India on Wednesday made it clear that it was not supporting protests by Madhesis in Nepal and expressed concern over spreading of anti-India sentiments in the country. India also stressed that it had not imposed any blockade at the border, stalling supply of essential goods to Nepal.
India’s position was stated by Indian Ambassador Ranjit Rae here in his meeting with former prime minister and senior CPN-UML leader Madhav Kumar Nepal. “The Ambassador expressed concern over the spreading of anti-India sentiments in Nepal,” the Nepalese leader’s personal aide Mohan Gautam said.
“He said that India was not involved in the blockade and refuted claims that the southern neighbour was supporting Madhes-based parties in their protests,” Gautam said of the meeting between the two at Madhav Kumar Nepal’s residence. The Nepalese leader, on his part, asked the Indian envoy to ease supplies to Nepal from India.
Meanwhile, two human rights organisations — Informal Service Sector Centre (INSEC) and Democratic Freedom and Human Rights Institute (DFHRI) — registered a complaint with the United Nations Rapporteur on unilateral coercive measure. In their complaint, they alleged that India had imposed a unilateral coercive blockade following the promulgation of Nepal’s new Constitution.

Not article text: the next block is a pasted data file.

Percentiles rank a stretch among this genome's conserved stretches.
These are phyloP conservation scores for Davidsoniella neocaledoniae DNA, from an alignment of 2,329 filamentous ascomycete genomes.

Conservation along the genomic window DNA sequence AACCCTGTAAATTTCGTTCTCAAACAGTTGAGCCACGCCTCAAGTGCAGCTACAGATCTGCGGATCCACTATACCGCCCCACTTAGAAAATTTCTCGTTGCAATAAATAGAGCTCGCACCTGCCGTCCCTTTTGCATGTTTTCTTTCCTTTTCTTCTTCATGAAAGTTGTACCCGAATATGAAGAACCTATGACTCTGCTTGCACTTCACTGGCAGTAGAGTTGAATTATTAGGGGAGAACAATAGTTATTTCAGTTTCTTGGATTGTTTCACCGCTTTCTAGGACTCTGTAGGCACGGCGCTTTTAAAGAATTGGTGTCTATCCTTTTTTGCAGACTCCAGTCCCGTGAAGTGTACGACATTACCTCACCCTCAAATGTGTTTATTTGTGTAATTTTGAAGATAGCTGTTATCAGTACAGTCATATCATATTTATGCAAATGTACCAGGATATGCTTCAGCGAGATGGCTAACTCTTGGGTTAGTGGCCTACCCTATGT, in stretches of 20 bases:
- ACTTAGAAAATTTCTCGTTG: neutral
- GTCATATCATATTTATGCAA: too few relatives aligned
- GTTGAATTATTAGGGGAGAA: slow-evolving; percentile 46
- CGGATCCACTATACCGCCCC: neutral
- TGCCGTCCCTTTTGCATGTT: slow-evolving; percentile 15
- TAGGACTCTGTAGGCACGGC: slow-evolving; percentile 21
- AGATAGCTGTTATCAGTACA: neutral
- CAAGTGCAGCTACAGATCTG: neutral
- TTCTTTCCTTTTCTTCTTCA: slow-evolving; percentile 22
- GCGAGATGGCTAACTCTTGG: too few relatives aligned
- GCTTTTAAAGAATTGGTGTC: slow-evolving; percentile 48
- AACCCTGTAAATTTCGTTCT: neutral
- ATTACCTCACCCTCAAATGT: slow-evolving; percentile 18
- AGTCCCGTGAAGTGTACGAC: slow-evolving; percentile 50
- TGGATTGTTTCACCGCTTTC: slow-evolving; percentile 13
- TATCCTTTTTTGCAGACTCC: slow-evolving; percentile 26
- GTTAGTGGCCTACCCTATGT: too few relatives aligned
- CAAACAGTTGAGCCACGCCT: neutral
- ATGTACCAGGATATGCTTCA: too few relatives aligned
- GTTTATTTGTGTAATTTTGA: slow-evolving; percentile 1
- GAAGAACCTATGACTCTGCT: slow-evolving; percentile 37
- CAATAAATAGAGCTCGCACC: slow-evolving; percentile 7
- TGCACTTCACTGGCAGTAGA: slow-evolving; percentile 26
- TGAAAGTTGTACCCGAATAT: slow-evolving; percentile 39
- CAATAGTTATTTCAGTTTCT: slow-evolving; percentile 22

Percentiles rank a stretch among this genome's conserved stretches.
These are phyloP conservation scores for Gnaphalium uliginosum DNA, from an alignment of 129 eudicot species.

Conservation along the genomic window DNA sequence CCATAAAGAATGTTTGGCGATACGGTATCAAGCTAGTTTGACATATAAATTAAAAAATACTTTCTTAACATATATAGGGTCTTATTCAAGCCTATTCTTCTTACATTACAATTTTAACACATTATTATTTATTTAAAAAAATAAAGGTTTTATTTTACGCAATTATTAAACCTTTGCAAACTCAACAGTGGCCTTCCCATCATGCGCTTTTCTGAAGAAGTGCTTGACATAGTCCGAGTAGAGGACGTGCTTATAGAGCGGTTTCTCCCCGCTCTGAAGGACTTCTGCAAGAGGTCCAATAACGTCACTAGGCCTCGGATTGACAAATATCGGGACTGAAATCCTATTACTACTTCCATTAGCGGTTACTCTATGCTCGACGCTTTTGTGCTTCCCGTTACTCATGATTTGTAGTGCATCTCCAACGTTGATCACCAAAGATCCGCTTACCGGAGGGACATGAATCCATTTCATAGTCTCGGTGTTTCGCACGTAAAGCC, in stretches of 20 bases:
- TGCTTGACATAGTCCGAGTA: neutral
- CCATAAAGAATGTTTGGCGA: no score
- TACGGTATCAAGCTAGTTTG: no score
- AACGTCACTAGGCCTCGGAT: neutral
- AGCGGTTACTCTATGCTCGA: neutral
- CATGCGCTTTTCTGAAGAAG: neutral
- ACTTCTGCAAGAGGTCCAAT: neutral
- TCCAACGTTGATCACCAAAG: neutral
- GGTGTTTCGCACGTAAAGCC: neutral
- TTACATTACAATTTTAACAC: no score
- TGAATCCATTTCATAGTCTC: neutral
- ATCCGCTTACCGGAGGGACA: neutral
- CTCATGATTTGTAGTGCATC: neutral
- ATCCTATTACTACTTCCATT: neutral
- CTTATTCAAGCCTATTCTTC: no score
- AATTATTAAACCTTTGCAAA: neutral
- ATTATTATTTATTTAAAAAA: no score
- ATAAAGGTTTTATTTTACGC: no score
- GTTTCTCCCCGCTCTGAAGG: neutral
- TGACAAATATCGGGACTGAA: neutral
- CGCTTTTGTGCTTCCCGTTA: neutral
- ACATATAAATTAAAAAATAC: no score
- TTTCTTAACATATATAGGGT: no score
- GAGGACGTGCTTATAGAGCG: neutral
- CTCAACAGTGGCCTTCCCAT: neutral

“India’s action violates the United Nations Convention on the Law of the Sea 1982, Provisions of World Trade Organisation, Nepal-India Transit Treaty and Agreement on South Asia Free Trade Area Agreement (SAFTA),” they claimed. Madhesis, Indian-origin inhabitants of Nepal’s Terai region, are protesting division of their ancestral homeland in the new Constitution. The agitation close to the main trading point near Raxaul has halted supply of essential goods, causing acute shortage of fuel in Nepal.
Over 40 people have died in the violent agitation that has also overwhelmed Indo-Nepal ties as transit of goods and fuel to the Himalayan nation from India via the major border trading points has been badly affected.